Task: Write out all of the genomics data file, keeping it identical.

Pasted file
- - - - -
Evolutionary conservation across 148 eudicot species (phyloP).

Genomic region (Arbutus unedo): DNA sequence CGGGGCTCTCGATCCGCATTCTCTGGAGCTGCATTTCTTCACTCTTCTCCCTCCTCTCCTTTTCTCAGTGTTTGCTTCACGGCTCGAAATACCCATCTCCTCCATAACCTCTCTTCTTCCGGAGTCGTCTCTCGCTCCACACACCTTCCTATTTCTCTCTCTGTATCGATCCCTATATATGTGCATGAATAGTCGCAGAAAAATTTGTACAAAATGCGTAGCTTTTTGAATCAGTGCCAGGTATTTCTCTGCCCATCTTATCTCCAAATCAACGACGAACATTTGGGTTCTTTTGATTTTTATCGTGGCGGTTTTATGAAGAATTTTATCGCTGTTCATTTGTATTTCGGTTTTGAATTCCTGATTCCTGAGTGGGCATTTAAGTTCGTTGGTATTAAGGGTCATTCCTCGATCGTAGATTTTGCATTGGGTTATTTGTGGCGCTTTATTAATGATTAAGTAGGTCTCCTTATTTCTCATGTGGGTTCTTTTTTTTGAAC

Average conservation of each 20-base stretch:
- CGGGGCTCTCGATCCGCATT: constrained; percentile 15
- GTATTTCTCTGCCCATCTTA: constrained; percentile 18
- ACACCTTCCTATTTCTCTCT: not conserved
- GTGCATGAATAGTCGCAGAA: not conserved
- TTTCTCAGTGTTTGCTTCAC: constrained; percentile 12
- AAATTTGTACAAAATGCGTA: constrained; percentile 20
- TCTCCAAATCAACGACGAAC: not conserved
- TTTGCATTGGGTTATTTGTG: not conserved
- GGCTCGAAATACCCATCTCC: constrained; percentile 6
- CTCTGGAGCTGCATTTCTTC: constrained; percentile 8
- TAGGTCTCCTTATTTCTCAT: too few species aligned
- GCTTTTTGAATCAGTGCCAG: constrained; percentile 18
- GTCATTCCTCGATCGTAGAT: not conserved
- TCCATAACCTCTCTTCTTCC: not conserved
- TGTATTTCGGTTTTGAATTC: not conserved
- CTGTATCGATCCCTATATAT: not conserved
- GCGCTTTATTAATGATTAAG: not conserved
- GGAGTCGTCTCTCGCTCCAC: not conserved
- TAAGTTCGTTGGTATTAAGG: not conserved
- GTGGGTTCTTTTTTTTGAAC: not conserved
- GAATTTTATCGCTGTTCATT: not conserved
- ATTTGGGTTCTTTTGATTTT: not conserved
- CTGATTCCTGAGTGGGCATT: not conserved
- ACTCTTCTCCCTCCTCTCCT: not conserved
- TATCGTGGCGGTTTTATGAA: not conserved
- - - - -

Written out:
Evolutionary conservation across 148 eudicot species (phyloP).

Genomic region (Arbutus unedo): DNA sequence CGGGGCTCTCGATCCGCATTCTCTGGAGCTGCATTTCTTCACTCTTCTCCCTCCTCTCCTTTTCTCAGTGTTTGCTTCACGGCTCGAAATACCCATCTCCTCCATAACCTCTCTTCTTCCGGAGTCGTCTCTCGCTCCACACACCTTCCTATTTCTCTCTCTGTATCGATCCCTATATATGTGCATGAATAGTCGCAGAAAAATTTGTACAAAATGCGTAGCTTTTTGAATCAGTGCCAGGTATTTCTCTGCCCATCTTATCTCCAAATCAACGACGAACATTTGGGTTCTTTTGATTTTTATCGTGGCGGTTTTATGAAGAATTTTATCGCTGTTCATTTGTATTTCGGTTTTGAATTCCTGATTCCTGAGTGGGCATTTAAGTTCGTTGGTATTAAGGGTCATTCCTCGATCGTAGATTTTGCATTGGGTTATTTGTGGCGCTTTATTAATGATTAAGTAGGTCTCCTTATTTCTCATGTGGGTTCTTTTTTTTGAAC

Average conservation of each 20-base stretch:
- CGGGGCTCTCGATCCGCATT: constrained; percentile 15
- GTATTTCTCTGCCCATCTTA: constrained; percentile 18
- ACACCTTCCTATTTCTCTCT: not conserved
- GTGCATGAATAGTCGCAGAA: not conserved
- TTTCTCAGTGTTTGCTTCAC: constrained; percentile 12
- AAATTTGTACAAAATGCGTA: constrained; percentile 20
- TCTCCAAATCAACGACGAAC: not conserved
- TTTGCATTGGGTTATTTGTG: not conserved
- GGCTCGAAATACCCATCTCC: constrained; percentile 6
- CTCTGGAGCTGCATTTCTTC: constrained; percentile 8
- TAGGTCTCCTTATTTCTCAT: too few species aligned
- GCTTTTTGAATCAGTGCCAG: constrained; percentile 18
- GTCATTCCTCGATCGTAGAT: not conserved
- TCCATAACCTCTCTTCTTCC: not conserved
- TGTATTTCGGTTTTGAATTC: not conserved
- CTGTATCGATCCCTATATAT: not conserved
- GCGCTTTATTAATGATTAAG: not conserved
- GGAGTCGTCTCTCGCTCCAC: not conserved
- TAAGTTCGTTGGTATTAAGG: not conserved
- GTGGGTTCTTTTTTTTGAAC: not conserved
- GAATTTTATCGCTGTTCATT: not conserved
- ATTTGGGTTCTTTTGATTTT: not conserved
- CTGATTCCTGAGTGGGCATT: not conserved
- ACTCTTCTCCCTCCTCTCCT: not conserved
- TATCGTGGCGGTTTTATGAA: not conserved